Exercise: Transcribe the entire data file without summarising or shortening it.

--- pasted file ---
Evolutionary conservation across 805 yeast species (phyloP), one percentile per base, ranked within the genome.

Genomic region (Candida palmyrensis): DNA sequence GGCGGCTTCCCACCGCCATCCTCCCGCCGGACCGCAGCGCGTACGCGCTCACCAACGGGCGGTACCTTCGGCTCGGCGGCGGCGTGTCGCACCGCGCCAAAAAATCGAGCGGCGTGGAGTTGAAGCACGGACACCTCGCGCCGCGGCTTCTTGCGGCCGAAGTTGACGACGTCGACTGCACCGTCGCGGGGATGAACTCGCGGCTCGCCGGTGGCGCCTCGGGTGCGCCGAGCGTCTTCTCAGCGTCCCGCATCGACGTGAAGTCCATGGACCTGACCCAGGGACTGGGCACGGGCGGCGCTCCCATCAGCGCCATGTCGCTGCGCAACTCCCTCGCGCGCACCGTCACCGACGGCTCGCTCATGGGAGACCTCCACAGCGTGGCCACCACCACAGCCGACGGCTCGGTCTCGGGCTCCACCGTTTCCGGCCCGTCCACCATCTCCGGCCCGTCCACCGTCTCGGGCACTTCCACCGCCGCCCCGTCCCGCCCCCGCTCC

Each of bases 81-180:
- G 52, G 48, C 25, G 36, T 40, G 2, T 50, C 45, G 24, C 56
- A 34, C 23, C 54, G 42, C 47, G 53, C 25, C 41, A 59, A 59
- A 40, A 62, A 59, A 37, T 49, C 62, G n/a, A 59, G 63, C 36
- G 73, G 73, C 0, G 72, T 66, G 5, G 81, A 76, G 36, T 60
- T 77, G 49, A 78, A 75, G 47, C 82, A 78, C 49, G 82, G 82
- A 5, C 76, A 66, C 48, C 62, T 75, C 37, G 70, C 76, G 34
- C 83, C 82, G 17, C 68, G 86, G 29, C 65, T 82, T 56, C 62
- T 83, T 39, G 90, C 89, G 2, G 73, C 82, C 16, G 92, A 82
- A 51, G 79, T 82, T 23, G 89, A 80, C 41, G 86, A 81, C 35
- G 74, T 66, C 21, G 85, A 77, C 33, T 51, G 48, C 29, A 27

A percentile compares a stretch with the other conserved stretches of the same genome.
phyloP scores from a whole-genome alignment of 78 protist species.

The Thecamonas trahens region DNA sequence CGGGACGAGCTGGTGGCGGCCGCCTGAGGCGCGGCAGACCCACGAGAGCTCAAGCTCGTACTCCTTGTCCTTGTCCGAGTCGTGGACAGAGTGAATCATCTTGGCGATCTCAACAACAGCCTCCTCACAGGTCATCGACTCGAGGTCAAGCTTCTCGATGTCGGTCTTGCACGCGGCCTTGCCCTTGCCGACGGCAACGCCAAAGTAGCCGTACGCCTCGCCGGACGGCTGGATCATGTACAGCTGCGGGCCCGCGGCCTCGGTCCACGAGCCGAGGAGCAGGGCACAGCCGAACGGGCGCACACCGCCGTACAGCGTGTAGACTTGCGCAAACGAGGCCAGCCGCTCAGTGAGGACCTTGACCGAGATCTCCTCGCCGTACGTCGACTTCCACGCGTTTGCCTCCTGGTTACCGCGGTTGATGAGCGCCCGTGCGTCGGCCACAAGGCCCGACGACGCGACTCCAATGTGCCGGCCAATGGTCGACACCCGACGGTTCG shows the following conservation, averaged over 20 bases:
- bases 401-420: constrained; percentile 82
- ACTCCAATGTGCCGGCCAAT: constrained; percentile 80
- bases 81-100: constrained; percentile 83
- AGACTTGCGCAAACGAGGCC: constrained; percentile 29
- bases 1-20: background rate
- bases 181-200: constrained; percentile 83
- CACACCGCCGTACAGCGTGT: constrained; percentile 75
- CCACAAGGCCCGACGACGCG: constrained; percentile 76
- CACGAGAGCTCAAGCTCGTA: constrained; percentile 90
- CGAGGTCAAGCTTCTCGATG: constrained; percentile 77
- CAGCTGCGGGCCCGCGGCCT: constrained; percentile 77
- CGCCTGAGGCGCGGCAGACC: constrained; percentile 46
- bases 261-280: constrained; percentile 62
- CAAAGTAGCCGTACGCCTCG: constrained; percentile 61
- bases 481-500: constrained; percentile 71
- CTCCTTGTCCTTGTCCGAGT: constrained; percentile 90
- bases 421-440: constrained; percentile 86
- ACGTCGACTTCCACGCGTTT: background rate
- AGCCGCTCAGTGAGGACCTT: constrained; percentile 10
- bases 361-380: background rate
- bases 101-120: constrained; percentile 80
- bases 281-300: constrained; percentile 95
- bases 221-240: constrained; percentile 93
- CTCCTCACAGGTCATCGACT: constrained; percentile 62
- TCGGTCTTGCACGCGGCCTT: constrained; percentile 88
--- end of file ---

Evolutionary conservation across 805 yeast species (phyloP), one percentile per base, ranked within the genome.

Genomic region (Candida palmyrensis): DNA sequence GGCGGCTTCCCACCGCCATCCTCCCGCCGGACCGCAGCGCGTACGCGCTCACCAACGGGCGGTACCTTCGGCTCGGCGGCGGCGTGTCGCACCGCGCCAAAAAATCGAGCGGCGTGGAGTTGAAGCACGGACACCTCGCGCCGCGGCTTCTTGCGGCCGAAGTTGACGACGTCGACTGCACCGTCGCGGGGATGAACTCGCGGCTCGCCGGTGGCGCCTCGGGTGCGCCGAGCGTCTTCTCAGCGTCCCGCATCGACGTGAAGTCCATGGACCTGACCCAGGGACTGGGCACGGGCGGCGCTCCCATCAGCGCCATGTCGCTGCGCAACTCCCTCGCGCGCACCGTCACCGACGGCTCGCTCATGGGAGACCTCCACAGCGTGGCCACCACCACAGCCGACGGCTCGGTCTCGGGCTCCACCGTTTCCGGCCCGTCCACCATCTCCGGCCCGTCCACCGTCTCGGGCACTTCCACCGCCGCCCCGTCCCGCCCCCGCTCC

Each of bases 81-180:
- G 52, G 48, C 25, G 36, T 40, G 2, T 50, C 45, G 24, C 56
- A 34, C 23, C 54, G 42, C 47, G 53, C 25, C 41, A 59, A 59
- A 40, A 62, A 59, A 37, T 49, C 62, G n/a, A 59, G 63, C 36
- G 73, G 73, C 0, G 72, T 66, G 5, G 81, A 76, G 36, T 60
- T 77, G 49, A 78, A 75, G 47, C 82, A 78, C 49, G 82, G 82
- A 5, C 76, A 66, C 48, C 62, T 75, C 37, G 70, C 76, G 34
- C 83, C 82, G 17, C 68, G 86, G 29, C 65, T 82, T 56, C 62
- T 83, T 39, G 90, C 89, G 2, G 73, C 82, C 16, G 92, A 82
- A 51, G 79, T 82, T 23, G 89, A 80, C 41, G 86, A 81, C 35
- G 74, T 66, C 21, G 85, A 77, C 33, T 51, G 48, C 29, A 27

A percentile compares a stretch with the other conserved stretches of the same genome.
phyloP scores from a whole-genome alignment of 78 protist species.

The Thecamonas trahens region DNA sequence CGGGACGAGCTGGTGGCGGCCGCCTGAGGCGCGGCAGACCCACGAGAGCTCAAGCTCGTACTCCTTGTCCTTGTCCGAGTCGTGGACAGAGTGAATCATCTTGGCGATCTCAACAACAGCCTCCTCACAGGTCATCGACTCGAGGTCAAGCTTCTCGATGTCGGTCTTGCACGCGGCCTTGCCCTTGCCGACGGCAACGCCAAAGTAGCCGTACGCCTCGCCGGACGGCTGGATCATGTACAGCTGCGGGCCCGCGGCCTCGGTCCACGAGCCGAGGAGCAGGGCACAGCCGAACGGGCGCACACCGCCGTACAGCGTGTAGACTTGCGCAAACGAGGCCAGCCGCTCAGTGAGGACCTTGACCGAGATCTCCTCGCCGTACGTCGACTTCCACGCGTTTGCCTCCTGGTTACCGCGGTTGATGAGCGCCCGTGCGTCGGCCACAAGGCCCGACGACGCGACTCCAATGTGCCGGCCAATGGTCGACACCCGACGGTTCG shows the following conservation, averaged over 20 bases:
- bases 401-420: constrained; percentile 82
- ACTCCAATGTGCCGGCCAAT: constrained; percentile 80
- bases 81-100: constrained; percentile 83
- AGACTTGCGCAAACGAGGCC: constrained; percentile 29
- bases 1-20: background rate
- bases 181-200: constrained; percentile 83
- CACACCGCCGTACAGCGTGT: constrained; percentile 75
- CCACAAGGCCCGACGACGCG: constrained; percentile 76
- CACGAGAGCTCAAGCTCGTA: constrained; percentile 90
- CGAGGTCAAGCTTCTCGATG: constrained; percentile 77
- CAGCTGCGGGCCCGCGGCCT: constrained; percentile 77
- CGCCTGAGGCGCGGCAGACC: constrained; percentile 46
- bases 261-280: constrained; percentile 62
- CAAAGTAGCCGTACGCCTCG: constrained; percentile 61
- bases 481-500: constrained; percentile 71
- CTCCTTGTCCTTGTCCGAGT: constrained; percentile 90
- bases 421-440: constrained; percentile 86
- ACGTCGACTTCCACGCGTTT: background rate
- AGCCGCTCAGTGAGGACCTT: constrained; percentile 10
- bases 361-380: background rate
- bases 101-120: constrained; percentile 80
- bases 281-300: constrained; percentile 95
- bases 221-240: constrained; percentile 93
- CTCCTCACAGGTCATCGACT: constrained; percentile 62
- TCGGTCTTGCACGCGGCCTT: constrained; percentile 88